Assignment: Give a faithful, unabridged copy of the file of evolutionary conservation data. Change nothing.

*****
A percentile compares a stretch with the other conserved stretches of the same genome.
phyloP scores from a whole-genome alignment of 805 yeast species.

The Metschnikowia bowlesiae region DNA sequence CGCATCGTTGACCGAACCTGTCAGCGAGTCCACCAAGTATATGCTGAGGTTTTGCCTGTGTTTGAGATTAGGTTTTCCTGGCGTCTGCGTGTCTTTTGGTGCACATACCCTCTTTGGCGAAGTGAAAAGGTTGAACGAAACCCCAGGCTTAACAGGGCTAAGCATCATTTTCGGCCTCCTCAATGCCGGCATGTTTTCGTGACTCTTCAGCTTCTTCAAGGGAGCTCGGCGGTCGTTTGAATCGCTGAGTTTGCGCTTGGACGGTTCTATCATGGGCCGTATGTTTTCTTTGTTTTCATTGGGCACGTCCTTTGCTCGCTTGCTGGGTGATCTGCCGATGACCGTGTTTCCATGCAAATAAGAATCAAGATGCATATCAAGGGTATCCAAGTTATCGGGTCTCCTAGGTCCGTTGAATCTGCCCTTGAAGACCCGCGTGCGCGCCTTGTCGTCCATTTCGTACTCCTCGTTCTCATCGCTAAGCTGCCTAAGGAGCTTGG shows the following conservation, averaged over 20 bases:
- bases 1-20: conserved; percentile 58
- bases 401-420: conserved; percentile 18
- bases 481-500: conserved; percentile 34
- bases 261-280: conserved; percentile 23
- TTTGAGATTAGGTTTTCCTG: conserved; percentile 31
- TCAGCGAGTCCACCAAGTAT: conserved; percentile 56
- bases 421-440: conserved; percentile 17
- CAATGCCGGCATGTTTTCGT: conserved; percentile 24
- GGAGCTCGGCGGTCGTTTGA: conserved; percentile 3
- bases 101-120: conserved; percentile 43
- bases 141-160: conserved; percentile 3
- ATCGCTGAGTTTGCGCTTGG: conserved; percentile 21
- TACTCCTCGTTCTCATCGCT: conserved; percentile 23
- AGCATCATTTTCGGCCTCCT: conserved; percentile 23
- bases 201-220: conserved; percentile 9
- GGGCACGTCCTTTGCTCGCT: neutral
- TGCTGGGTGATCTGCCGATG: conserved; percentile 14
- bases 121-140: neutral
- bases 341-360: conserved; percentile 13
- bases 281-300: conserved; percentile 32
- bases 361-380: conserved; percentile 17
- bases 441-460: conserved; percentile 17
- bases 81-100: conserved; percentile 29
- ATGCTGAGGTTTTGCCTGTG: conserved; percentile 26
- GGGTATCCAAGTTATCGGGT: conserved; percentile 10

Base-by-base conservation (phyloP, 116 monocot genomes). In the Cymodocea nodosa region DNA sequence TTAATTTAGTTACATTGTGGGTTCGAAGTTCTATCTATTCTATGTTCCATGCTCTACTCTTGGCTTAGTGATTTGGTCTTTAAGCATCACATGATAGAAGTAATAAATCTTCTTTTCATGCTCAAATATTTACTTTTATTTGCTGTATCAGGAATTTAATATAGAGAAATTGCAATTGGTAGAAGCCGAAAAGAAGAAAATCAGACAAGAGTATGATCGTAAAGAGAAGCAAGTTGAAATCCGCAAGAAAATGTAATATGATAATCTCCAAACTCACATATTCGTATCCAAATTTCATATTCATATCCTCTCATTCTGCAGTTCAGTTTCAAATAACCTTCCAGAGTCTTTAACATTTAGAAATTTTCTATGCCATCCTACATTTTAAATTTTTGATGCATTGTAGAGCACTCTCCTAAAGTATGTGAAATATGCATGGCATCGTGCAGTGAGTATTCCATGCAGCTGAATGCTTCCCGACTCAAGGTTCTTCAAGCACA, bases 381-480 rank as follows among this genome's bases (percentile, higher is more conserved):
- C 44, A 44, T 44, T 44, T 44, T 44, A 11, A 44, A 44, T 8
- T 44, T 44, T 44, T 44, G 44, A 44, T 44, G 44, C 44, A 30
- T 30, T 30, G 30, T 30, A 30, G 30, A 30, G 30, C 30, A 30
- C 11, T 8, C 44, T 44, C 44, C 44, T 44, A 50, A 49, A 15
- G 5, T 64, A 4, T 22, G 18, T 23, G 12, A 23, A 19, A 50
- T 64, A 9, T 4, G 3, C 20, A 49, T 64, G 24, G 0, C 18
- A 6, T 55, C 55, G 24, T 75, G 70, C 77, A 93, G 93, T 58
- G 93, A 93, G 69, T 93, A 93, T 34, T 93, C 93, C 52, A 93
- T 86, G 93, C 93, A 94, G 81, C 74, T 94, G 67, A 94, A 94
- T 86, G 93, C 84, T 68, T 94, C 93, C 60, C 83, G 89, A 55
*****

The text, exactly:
A percentile compares a stretch with the other conserved stretches of the same genome.
phyloP scores from a whole-genome alignment of 805 yeast species.

The Metschnikowia bowlesiae region DNA sequence CGCATCGTTGACCGAACCTGTCAGCGAGTCCACCAAGTATATGCTGAGGTTTTGCCTGTGTTTGAGATTAGGTTTTCCTGGCGTCTGCGTGTCTTTTGGTGCACATACCCTCTTTGGCGAAGTGAAAAGGTTGAACGAAACCCCAGGCTTAACAGGGCTAAGCATCATTTTCGGCCTCCTCAATGCCGGCATGTTTTCGTGACTCTTCAGCTTCTTCAAGGGAGCTCGGCGGTCGTTTGAATCGCTGAGTTTGCGCTTGGACGGTTCTATCATGGGCCGTATGTTTTCTTTGTTTTCATTGGGCACGTCCTTTGCTCGCTTGCTGGGTGATCTGCCGATGACCGTGTTTCCATGCAAATAAGAATCAAGATGCATATCAAGGGTATCCAAGTTATCGGGTCTCCTAGGTCCGTTGAATCTGCCCTTGAAGACCCGCGTGCGCGCCTTGTCGTCCATTTCGTACTCCTCGTTCTCATCGCTAAGCTGCCTAAGGAGCTTGG shows the following conservation, averaged over 20 bases:
- bases 1-20: conserved; percentile 58
- bases 401-420: conserved; percentile 18
- bases 481-500: conserved; percentile 34
- bases 261-280: conserved; percentile 23
- TTTGAGATTAGGTTTTCCTG: conserved; percentile 31
- TCAGCGAGTCCACCAAGTAT: conserved; percentile 56
- bases 421-440: conserved; percentile 17
- CAATGCCGGCATGTTTTCGT: conserved; percentile 24
- GGAGCTCGGCGGTCGTTTGA: conserved; percentile 3
- bases 101-120: conserved; percentile 43
- bases 141-160: conserved; percentile 3
- ATCGCTGAGTTTGCGCTTGG: conserved; percentile 21
- TACTCCTCGTTCTCATCGCT: conserved; percentile 23
- AGCATCATTTTCGGCCTCCT: conserved; percentile 23
- bases 201-220: conserved; percentile 9
- GGGCACGTCCTTTGCTCGCT: neutral
- TGCTGGGTGATCTGCCGATG: conserved; percentile 14
- bases 121-140: neutral
- bases 341-360: conserved; percentile 13
- bases 281-300: conserved; percentile 32
- bases 361-380: conserved; percentile 17
- bases 441-460: conserved; percentile 17
- bases 81-100: conserved; percentile 29
- ATGCTGAGGTTTTGCCTGTG: conserved; percentile 26
- GGGTATCCAAGTTATCGGGT: conserved; percentile 10

Base-by-base conservation (phyloP, 116 monocot genomes). In the Cymodocea nodosa region DNA sequence TTAATTTAGTTACATTGTGGGTTCGAAGTTCTATCTATTCTATGTTCCATGCTCTACTCTTGGCTTAGTGATTTGGTCTTTAAGCATCACATGATAGAAGTAATAAATCTTCTTTTCATGCTCAAATATTTACTTTTATTTGCTGTATCAGGAATTTAATATAGAGAAATTGCAATTGGTAGAAGCCGAAAAGAAGAAAATCAGACAAGAGTATGATCGTAAAGAGAAGCAAGTTGAAATCCGCAAGAAAATGTAATATGATAATCTCCAAACTCACATATTCGTATCCAAATTTCATATTCATATCCTCTCATTCTGCAGTTCAGTTTCAAATAACCTTCCAGAGTCTTTAACATTTAGAAATTTTCTATGCCATCCTACATTTTAAATTTTTGATGCATTGTAGAGCACTCTCCTAAAGTATGTGAAATATGCATGGCATCGTGCAGTGAGTATTCCATGCAGCTGAATGCTTCCCGACTCAAGGTTCTTCAAGCACA, bases 381-480 rank as follows among this genome's bases (percentile, higher is more conserved):
- C 44, A 44, T 44, T 44, T 44, T 44, A 11, A 44, A 44, T 8
- T 44, T 44, T 44, T 44, G 44, A 44, T 44, G 44, C 44, A 30
- T 30, T 30, G 30, T 30, A 30, G 30, A 30, G 30, C 30, A 30
- C 11, T 8, C 44, T 44, C 44, C 44, T 44, A 50, A 49, A 15
- G 5, T 64, A 4, T 22, G 18, T 23, G 12, A 23, A 19, A 50
- T 64, A 9, T 4, G 3, C 20, A 49, T 64, G 24, G 0, C 18
- A 6, T 55, C 55, G 24, T 75, G 70, C 77, A 93, G 93, T 58
- G 93, A 93, G 69, T 93, A 93, T 34, T 93, C 93, C 52, A 93
- T 86, G 93, C 93, A 94, G 81, C 74, T 94, G 67, A 94, A 94
- T 86, G 93, C 84, T 68, T 94, C 93, C 60, C 83, G 89, A 55